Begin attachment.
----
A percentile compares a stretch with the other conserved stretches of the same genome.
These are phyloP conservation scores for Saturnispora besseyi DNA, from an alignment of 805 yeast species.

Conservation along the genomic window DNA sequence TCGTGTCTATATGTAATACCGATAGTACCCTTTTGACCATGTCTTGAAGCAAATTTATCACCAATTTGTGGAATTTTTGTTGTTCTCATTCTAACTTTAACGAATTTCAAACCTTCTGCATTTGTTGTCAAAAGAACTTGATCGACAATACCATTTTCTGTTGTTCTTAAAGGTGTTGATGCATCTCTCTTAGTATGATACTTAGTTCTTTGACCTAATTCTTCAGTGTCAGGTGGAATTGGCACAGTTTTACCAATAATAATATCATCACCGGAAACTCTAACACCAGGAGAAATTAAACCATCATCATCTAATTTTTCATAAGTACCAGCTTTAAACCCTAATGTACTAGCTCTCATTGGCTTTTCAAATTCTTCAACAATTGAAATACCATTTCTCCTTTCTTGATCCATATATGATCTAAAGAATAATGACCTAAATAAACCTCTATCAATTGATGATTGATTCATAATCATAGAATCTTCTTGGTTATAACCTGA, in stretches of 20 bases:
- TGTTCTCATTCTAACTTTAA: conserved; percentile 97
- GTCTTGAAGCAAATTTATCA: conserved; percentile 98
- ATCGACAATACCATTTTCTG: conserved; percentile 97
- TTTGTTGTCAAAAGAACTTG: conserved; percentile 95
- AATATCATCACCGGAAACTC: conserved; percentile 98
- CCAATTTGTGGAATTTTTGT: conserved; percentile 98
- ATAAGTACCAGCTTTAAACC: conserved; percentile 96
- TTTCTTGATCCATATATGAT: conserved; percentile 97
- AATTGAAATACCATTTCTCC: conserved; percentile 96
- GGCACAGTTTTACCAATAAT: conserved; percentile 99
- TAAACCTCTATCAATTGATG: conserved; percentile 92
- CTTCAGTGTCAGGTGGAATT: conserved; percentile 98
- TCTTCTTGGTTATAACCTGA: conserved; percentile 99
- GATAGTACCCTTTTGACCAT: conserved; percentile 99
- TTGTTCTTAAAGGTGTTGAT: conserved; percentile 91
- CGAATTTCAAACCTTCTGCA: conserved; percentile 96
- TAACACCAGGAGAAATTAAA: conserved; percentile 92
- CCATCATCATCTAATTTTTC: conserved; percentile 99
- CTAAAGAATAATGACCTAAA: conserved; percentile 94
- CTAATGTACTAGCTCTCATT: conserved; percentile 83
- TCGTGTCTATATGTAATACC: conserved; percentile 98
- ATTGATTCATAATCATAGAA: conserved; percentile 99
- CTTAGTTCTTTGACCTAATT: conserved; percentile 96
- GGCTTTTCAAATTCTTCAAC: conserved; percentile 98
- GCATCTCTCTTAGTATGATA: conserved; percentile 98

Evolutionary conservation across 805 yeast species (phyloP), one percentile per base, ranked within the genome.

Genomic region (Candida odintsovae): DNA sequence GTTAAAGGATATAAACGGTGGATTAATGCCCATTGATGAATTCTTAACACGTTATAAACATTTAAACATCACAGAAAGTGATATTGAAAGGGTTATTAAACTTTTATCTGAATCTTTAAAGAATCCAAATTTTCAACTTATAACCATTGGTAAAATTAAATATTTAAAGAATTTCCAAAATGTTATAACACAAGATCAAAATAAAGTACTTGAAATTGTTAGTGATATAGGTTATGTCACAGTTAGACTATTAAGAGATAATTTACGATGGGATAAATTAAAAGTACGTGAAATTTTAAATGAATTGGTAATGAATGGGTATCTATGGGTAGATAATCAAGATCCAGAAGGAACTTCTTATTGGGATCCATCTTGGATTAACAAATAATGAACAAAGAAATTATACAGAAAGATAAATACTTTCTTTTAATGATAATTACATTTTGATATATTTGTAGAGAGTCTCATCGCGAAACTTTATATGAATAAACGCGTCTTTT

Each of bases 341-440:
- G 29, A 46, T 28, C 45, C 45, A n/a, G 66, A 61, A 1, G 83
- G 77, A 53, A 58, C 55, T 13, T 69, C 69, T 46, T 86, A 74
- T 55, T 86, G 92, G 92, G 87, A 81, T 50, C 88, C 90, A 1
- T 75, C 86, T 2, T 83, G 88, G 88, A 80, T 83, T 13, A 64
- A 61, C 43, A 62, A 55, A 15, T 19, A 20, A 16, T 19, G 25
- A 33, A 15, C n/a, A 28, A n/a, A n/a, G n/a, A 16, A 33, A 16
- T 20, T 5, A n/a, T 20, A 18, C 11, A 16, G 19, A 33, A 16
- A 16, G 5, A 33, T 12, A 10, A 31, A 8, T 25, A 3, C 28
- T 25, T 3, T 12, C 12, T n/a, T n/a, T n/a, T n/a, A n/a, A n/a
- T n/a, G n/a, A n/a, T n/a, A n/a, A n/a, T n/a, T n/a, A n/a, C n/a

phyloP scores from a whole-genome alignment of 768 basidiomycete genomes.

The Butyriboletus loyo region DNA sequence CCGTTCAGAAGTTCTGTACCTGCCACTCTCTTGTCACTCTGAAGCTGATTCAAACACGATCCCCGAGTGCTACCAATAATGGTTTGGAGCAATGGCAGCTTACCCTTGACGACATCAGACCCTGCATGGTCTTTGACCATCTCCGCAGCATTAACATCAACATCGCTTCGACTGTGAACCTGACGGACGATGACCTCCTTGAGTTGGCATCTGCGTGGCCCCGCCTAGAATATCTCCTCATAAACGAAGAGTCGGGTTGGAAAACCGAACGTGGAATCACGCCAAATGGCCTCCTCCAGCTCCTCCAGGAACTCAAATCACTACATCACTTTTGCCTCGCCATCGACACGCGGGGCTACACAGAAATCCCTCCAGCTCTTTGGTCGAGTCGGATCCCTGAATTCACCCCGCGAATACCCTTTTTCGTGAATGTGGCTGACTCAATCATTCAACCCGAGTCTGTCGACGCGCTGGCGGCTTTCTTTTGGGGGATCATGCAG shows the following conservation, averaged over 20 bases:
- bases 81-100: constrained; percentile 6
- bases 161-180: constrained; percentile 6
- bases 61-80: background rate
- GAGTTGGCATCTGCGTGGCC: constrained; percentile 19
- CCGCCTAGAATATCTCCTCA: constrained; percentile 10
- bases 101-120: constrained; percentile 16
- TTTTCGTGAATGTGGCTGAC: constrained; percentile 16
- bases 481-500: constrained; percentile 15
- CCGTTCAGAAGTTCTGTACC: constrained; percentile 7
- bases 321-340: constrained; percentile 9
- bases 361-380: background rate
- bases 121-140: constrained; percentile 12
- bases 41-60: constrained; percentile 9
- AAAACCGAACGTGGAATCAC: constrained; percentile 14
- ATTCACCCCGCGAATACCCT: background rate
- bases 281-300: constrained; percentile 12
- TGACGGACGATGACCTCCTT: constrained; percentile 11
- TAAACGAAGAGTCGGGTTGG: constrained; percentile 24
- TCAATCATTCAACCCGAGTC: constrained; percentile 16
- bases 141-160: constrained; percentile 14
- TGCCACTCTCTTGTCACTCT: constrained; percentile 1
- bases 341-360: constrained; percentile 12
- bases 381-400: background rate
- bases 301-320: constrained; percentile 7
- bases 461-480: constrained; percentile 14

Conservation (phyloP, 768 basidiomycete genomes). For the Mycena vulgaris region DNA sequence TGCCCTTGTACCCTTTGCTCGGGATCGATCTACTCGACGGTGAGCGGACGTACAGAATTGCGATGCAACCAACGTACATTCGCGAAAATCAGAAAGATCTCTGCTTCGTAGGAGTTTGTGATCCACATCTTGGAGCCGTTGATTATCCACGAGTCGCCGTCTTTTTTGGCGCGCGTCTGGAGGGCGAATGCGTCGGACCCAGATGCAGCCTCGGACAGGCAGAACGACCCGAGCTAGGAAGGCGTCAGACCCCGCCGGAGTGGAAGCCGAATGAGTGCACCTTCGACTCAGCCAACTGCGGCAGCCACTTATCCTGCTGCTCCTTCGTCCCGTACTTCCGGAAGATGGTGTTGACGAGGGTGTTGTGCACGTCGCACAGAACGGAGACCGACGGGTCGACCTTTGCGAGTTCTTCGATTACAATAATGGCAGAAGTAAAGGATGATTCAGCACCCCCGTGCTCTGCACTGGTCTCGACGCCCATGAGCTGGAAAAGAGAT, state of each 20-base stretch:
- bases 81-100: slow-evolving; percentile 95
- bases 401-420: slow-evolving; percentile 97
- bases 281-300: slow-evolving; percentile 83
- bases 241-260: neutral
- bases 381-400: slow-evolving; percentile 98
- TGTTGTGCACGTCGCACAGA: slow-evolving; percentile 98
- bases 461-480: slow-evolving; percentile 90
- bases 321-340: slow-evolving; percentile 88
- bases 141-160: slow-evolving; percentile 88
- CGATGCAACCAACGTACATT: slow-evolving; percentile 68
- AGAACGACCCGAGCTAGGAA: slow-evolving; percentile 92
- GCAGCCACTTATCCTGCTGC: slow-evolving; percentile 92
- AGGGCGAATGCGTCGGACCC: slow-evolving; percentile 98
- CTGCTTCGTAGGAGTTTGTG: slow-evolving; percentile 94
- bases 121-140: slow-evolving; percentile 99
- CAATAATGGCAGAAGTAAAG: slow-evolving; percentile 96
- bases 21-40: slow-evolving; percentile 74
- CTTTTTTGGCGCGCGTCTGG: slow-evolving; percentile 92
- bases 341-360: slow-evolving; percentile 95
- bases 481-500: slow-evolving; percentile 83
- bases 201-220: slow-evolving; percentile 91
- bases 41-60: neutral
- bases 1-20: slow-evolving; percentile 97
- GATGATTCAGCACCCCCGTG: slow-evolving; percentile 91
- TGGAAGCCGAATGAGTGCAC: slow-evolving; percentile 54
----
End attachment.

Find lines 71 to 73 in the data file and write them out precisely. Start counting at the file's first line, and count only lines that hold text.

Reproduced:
- bases 401-420: slow-evolving; percentile 97
- bases 281-300: slow-evolving; percentile 83
- bases 241-260: neutral